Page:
Tyler Cowen on Your Inner Economist
Sep 10 2007

Tyler CowenTyler Cowen, of George Mason University, talks about his new book, Discover Your Inner Economist: Use Incentives to Fall in Love, Survive Your Next Meeting, and Motivate Your Dentist. Cowen, legendary blogger at MarginalRevolution.com, talks with EconTalk host Russ Roberts about the economics of parenting, reading, dentistry, art museums and education. Highlights include Tyler's favorite art museum and what to see there along with the challenges of being a tourist in Morocco.

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Explore audio transcript, further reading that will help you delve deeper into this week’s episode, and vigorous conversations in the form of our comments section below.


Sep 10 2007 at 7:42pm

This is economcis? Where is the evidence?

It is in vogue for economists to show how smart they are but this book comes across as arbitrary seat of the pants hypothesizing. Whether it is dating or the quality of food, this book provides a lot of conjectures and very little actual evidence. Give us some evidence.

On dating: “A pure `hard to get’ strategy fails to satisfy what signaling theorists call–forgive the nerdspeak–`a separating equilibrium.’ In other words, it does not sort (or `separate’) the winners from the losers. `Hard to get’ is too easy for the losers to mimic.” What is the evidence that Cowen is right on this? May be it is that certain people are losers precisely because they are not good a mimicking? When you get to game theory there are too many possible outcomes and testing the claims is usually besides the point, but what is the point of having a bunch of possibility theorems that you can’t even prove are right or wrong?

Going from movie screen to movie screen in a theater sounds pretty stupid. Why wait for a highly predictable ending when a fabulous scene might be unfolding in the movie playing next door? I do you know that the great scene isn’t at the end and that the movie on the next screen will have a nice segment coming up?

Take the advice on dentists: “I don’t think I can control my dentist or receive the very best care. By giving up this quest for control, however, I might get care that is just a little better than average.” Talk about arbitrary claims. What about reputations in ensuring quality? What is the point of all this?

This interview would have been a lot more interesting if Roberts had challenged him once and a while these nonempirically based claims. There weren’t even cited papers that one could look at for evidence.

Sep 10 2007 at 8:04pm

Stigler would have wanted some empirical evidence. Right? Much of this seems pretty abitrary to me.

I agree that we need the ‘right story,” but what is provided in this book as far as evidence goes that he has the “right story”?

The discussions on parenting may or not be right, but this podcast hasn’t convinced me of anything. Sure this isn’t economics. You just have two guys just talking. “it seems to me . . . .” was too common a statement.

This notion that paying people money can cause problems may be true, but I don’t see much systematic evidence in this book or even footnotes that point to studies that provide evidence.

This particular podcast was the most time wasting one that I have listened to. Give me a discussion of demand curves being downward sloping. If I wanted rambling noneconomic reasoning, I would have listened to NPR.

Sep 11 2007 at 8:55am

The comments so far seem shrill and defensive. I wonder, whence the venom? Professional jealousy? Were these people robbed of something by this podcast? Were they promised something dear and shortchanged, such that they have reason to feel so personally wronged? Or is it mere bad manners on the internet? I suspect it is this last point. The two posts have good questions in them, but those questions are wrapped in acrimony.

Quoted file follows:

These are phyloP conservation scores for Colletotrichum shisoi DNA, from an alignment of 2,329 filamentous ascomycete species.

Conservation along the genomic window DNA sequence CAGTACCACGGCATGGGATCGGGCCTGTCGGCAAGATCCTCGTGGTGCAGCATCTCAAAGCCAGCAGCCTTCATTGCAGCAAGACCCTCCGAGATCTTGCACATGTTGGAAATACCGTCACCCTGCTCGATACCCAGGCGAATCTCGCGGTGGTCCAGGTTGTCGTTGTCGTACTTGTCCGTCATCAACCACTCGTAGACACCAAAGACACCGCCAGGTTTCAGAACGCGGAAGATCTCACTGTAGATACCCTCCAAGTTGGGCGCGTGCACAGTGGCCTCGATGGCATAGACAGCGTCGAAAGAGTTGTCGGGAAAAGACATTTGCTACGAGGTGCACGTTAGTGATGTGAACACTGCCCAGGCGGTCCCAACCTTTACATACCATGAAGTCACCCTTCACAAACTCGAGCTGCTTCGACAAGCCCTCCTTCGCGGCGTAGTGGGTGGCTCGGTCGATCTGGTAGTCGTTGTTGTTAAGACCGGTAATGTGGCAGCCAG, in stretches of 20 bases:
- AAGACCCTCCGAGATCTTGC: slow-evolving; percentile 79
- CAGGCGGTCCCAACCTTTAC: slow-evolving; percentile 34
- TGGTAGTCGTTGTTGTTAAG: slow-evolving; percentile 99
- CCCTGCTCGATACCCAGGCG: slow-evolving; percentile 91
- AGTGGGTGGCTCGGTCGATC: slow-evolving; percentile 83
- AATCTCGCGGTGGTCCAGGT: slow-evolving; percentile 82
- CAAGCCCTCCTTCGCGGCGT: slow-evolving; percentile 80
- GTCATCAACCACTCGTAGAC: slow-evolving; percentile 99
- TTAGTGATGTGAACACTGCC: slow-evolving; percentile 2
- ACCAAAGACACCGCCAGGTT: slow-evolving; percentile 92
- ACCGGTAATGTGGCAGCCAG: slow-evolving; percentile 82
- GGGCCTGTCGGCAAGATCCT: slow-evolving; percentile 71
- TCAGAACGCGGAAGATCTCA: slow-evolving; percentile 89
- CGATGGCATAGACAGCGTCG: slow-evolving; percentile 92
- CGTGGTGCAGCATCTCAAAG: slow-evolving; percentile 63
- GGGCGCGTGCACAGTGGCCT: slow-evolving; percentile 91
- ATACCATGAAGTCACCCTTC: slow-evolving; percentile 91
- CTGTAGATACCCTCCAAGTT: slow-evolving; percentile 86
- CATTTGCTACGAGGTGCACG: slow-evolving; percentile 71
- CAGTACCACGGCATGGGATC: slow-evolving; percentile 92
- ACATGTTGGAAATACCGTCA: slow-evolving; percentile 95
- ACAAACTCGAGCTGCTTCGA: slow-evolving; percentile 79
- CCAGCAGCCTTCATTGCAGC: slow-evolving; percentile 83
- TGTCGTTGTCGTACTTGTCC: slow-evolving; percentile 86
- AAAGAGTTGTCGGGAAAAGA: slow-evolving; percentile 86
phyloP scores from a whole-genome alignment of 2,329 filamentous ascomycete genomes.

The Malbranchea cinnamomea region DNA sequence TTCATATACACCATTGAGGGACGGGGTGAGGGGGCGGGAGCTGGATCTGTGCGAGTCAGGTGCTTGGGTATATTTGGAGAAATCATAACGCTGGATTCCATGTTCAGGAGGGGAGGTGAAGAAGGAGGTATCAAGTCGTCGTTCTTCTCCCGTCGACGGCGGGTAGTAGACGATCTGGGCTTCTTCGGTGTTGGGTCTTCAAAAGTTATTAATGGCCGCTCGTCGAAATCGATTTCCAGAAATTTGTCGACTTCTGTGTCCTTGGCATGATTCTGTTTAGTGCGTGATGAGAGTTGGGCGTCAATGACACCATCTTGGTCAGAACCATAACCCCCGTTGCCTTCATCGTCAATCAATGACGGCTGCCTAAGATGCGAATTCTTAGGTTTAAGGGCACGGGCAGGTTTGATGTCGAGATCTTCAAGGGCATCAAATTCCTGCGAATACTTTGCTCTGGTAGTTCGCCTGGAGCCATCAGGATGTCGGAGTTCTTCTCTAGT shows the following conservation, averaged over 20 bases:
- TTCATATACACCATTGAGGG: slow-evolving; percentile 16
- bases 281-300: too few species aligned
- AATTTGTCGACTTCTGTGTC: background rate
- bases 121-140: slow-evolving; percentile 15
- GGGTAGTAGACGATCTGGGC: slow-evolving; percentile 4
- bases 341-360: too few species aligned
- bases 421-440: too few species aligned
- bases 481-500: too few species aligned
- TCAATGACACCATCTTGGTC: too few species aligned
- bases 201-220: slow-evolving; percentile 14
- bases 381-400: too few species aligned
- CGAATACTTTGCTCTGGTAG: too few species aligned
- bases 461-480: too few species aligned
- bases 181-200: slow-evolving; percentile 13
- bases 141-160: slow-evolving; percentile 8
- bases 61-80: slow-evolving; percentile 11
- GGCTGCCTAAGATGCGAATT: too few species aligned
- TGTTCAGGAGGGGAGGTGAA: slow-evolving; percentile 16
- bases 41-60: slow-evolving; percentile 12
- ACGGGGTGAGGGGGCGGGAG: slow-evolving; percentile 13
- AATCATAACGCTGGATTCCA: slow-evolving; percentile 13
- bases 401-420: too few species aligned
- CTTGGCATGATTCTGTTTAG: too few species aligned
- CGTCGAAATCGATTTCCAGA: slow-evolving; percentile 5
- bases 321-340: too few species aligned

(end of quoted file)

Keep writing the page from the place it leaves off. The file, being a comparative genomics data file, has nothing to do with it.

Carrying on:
Wacky Hermit
Sep 11 2007 at 2:33pm

I listen to EconTalk while I’m reading sometimes, if I’m only skimming. For example, I’m on several email lists, and I peruse the digests for stuff that’s interesting to me. I also do other things while listening. Right now (well, after I submit this comment) I’m grading math exams while listening. I also listen more than once, because I’m too dense to get everything in one go-through.

Richard Sprague
Sep 12 2007 at 10:11am

Russ, you mention in passing that your kids are good readers because their parents read a lot. But have you looked at studies that show no correlation between the reading habits of parents and their children (once you correct for income, mother’s educ level, etc.)?

Maybe in a future podcast you can discuss the work of socialization psychologist Judith Rich Harris, author of “The Nurture Assumption”. Come to think of it, she’s another example of somebody who might feel comfortable joining departments with economists.

Alex J.
Sep 12 2007 at 7:23pm

I listen to all of the (good) econtalk podcasts multiple times. Econtalk is so much better than other mp3s that I can get my hands on that the others aren’t very satisfying. I like cultural experiences of all kinds that bear repeat consumption.

Russ, Tyler mentioned that he was a generalist. Both of his podcasts were far ranging, but didn’t go into much detail about the subjects covered. If you invite Cowen back for a third podcast, it might be interesting to cover one subject in depth (and for a longer duration, like the Taleb podcast). His (forthcoming?) book on macro-economics might be a good topic. His description of teaching macro to grad students sounded intriguing.

Antone, I think Roberts and Cowen see eye to eye on enough things that they don’t have to go into much detail about the support for Cowen’s propositions. They can go ahead and talk about implications. I bet that Cowen’s book provides more justifications.

Sep 12 2007 at 7:30pm

I play solitaire while listening to podcasts. It seems wasteful to listen to things again and again to get what you would get with one somewhat focused listening.